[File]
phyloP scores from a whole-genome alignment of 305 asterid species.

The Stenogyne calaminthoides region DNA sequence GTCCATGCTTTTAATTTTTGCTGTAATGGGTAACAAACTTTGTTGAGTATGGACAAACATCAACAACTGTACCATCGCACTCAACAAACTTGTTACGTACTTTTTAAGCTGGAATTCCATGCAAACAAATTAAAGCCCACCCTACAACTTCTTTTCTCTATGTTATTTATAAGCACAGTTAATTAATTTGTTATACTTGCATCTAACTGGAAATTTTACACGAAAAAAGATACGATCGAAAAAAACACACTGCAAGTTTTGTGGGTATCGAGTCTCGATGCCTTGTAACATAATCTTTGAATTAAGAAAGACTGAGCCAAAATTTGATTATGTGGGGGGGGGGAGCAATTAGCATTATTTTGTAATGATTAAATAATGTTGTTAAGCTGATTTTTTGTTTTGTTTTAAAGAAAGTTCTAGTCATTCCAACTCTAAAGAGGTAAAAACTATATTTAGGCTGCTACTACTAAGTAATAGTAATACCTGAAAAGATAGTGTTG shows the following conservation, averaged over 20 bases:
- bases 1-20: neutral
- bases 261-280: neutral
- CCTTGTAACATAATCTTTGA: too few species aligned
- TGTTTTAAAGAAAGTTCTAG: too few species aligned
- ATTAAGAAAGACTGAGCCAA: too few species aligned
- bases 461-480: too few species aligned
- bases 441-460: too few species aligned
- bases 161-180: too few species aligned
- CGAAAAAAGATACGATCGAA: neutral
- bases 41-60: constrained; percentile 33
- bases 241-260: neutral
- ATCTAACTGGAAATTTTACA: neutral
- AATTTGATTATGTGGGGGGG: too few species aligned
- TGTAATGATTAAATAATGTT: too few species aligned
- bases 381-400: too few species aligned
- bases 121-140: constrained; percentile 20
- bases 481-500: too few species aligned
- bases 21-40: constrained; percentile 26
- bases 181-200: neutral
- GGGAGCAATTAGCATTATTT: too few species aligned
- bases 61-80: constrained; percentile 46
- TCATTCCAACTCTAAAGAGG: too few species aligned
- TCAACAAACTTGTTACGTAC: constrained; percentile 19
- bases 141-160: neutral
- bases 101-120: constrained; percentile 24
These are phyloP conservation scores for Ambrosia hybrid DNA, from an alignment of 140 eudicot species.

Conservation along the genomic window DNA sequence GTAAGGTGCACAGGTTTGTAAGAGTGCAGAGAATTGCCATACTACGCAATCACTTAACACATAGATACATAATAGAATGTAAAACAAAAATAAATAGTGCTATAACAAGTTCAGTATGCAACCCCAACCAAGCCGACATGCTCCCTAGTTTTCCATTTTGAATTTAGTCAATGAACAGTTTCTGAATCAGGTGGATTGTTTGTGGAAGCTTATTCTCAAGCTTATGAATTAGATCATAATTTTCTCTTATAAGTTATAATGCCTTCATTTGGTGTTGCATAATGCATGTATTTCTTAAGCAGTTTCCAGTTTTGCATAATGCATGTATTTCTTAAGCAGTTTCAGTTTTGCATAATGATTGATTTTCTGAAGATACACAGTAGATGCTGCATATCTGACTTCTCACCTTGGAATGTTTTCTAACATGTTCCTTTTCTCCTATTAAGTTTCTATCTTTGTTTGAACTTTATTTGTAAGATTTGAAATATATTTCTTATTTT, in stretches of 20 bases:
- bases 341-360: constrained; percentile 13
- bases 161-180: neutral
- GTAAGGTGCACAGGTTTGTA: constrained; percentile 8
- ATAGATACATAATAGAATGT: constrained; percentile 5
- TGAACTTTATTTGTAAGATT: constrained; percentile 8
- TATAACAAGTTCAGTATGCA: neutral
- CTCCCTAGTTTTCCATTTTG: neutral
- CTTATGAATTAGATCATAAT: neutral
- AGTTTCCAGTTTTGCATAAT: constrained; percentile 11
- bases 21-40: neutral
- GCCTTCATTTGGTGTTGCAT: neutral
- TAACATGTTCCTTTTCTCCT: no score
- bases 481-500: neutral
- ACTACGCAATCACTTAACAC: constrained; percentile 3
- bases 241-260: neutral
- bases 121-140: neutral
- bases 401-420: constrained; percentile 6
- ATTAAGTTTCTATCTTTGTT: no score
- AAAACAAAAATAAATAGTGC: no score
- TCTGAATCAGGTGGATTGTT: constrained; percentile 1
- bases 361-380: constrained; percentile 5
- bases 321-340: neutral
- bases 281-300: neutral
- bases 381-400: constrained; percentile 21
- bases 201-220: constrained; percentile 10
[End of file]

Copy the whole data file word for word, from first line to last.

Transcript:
phyloP scores from a whole-genome alignment of 305 asterid species.

The Stenogyne calaminthoides region DNA sequence GTCCATGCTTTTAATTTTTGCTGTAATGGGTAACAAACTTTGTTGAGTATGGACAAACATCAACAACTGTACCATCGCACTCAACAAACTTGTTACGTACTTTTTAAGCTGGAATTCCATGCAAACAAATTAAAGCCCACCCTACAACTTCTTTTCTCTATGTTATTTATAAGCACAGTTAATTAATTTGTTATACTTGCATCTAACTGGAAATTTTACACGAAAAAAGATACGATCGAAAAAAACACACTGCAAGTTTTGTGGGTATCGAGTCTCGATGCCTTGTAACATAATCTTTGAATTAAGAAAGACTGAGCCAAAATTTGATTATGTGGGGGGGGGGAGCAATTAGCATTATTTTGTAATGATTAAATAATGTTGTTAAGCTGATTTTTTGTTTTGTTTTAAAGAAAGTTCTAGTCATTCCAACTCTAAAGAGGTAAAAACTATATTTAGGCTGCTACTACTAAGTAATAGTAATACCTGAAAAGATAGTGTTG shows the following conservation, averaged over 20 bases:
- bases 1-20: neutral
- bases 261-280: neutral
- CCTTGTAACATAATCTTTGA: too few species aligned
- TGTTTTAAAGAAAGTTCTAG: too few species aligned
- ATTAAGAAAGACTGAGCCAA: too few species aligned
- bases 461-480: too few species aligned
- bases 441-460: too few species aligned
- bases 161-180: too few species aligned
- CGAAAAAAGATACGATCGAA: neutral
- bases 41-60: constrained; percentile 33
- bases 241-260: neutral
- ATCTAACTGGAAATTTTACA: neutral
- AATTTGATTATGTGGGGGGG: too few species aligned
- TGTAATGATTAAATAATGTT: too few species aligned
- bases 381-400: too few species aligned
- bases 121-140: constrained; percentile 20
- bases 481-500: too few species aligned
- bases 21-40: constrained; percentile 26
- bases 181-200: neutral
- GGGAGCAATTAGCATTATTT: too few species aligned
- bases 61-80: constrained; percentile 46
- TCATTCCAACTCTAAAGAGG: too few species aligned
- TCAACAAACTTGTTACGTAC: constrained; percentile 19
- bases 141-160: neutral
- bases 101-120: constrained; percentile 24
These are phyloP conservation scores for Ambrosia hybrid DNA, from an alignment of 140 eudicot species.

Conservation along the genomic window DNA sequence GTAAGGTGCACAGGTTTGTAAGAGTGCAGAGAATTGCCATACTACGCAATCACTTAACACATAGATACATAATAGAATGTAAAACAAAAATAAATAGTGCTATAACAAGTTCAGTATGCAACCCCAACCAAGCCGACATGCTCCCTAGTTTTCCATTTTGAATTTAGTCAATGAACAGTTTCTGAATCAGGTGGATTGTTTGTGGAAGCTTATTCTCAAGCTTATGAATTAGATCATAATTTTCTCTTATAAGTTATAATGCCTTCATTTGGTGTTGCATAATGCATGTATTTCTTAAGCAGTTTCCAGTTTTGCATAATGCATGTATTTCTTAAGCAGTTTCAGTTTTGCATAATGATTGATTTTCTGAAGATACACAGTAGATGCTGCATATCTGACTTCTCACCTTGGAATGTTTTCTAACATGTTCCTTTTCTCCTATTAAGTTTCTATCTTTGTTTGAACTTTATTTGTAAGATTTGAAATATATTTCTTATTTT, in stretches of 20 bases:
- bases 341-360: constrained; percentile 13
- bases 161-180: neutral
- GTAAGGTGCACAGGTTTGTA: constrained; percentile 8
- ATAGATACATAATAGAATGT: constrained; percentile 5
- TGAACTTTATTTGTAAGATT: constrained; percentile 8
- TATAACAAGTTCAGTATGCA: neutral
- CTCCCTAGTTTTCCATTTTG: neutral
- CTTATGAATTAGATCATAAT: neutral
- AGTTTCCAGTTTTGCATAAT: constrained; percentile 11
- bases 21-40: neutral
- GCCTTCATTTGGTGTTGCAT: neutral
- TAACATGTTCCTTTTCTCCT: no score
- bases 481-500: neutral
- ACTACGCAATCACTTAACAC: constrained; percentile 3
- bases 241-260: neutral
- bases 121-140: neutral
- bases 401-420: constrained; percentile 6
- ATTAAGTTTCTATCTTTGTT: no score
- AAAACAAAAATAAATAGTGC: no score
- TCTGAATCAGGTGGATTGTT: constrained; percentile 1
- bases 361-380: constrained; percentile 5
- bases 321-340: neutral
- bases 281-300: neutral
- bases 381-400: constrained; percentile 21
- bases 201-220: constrained; percentile 10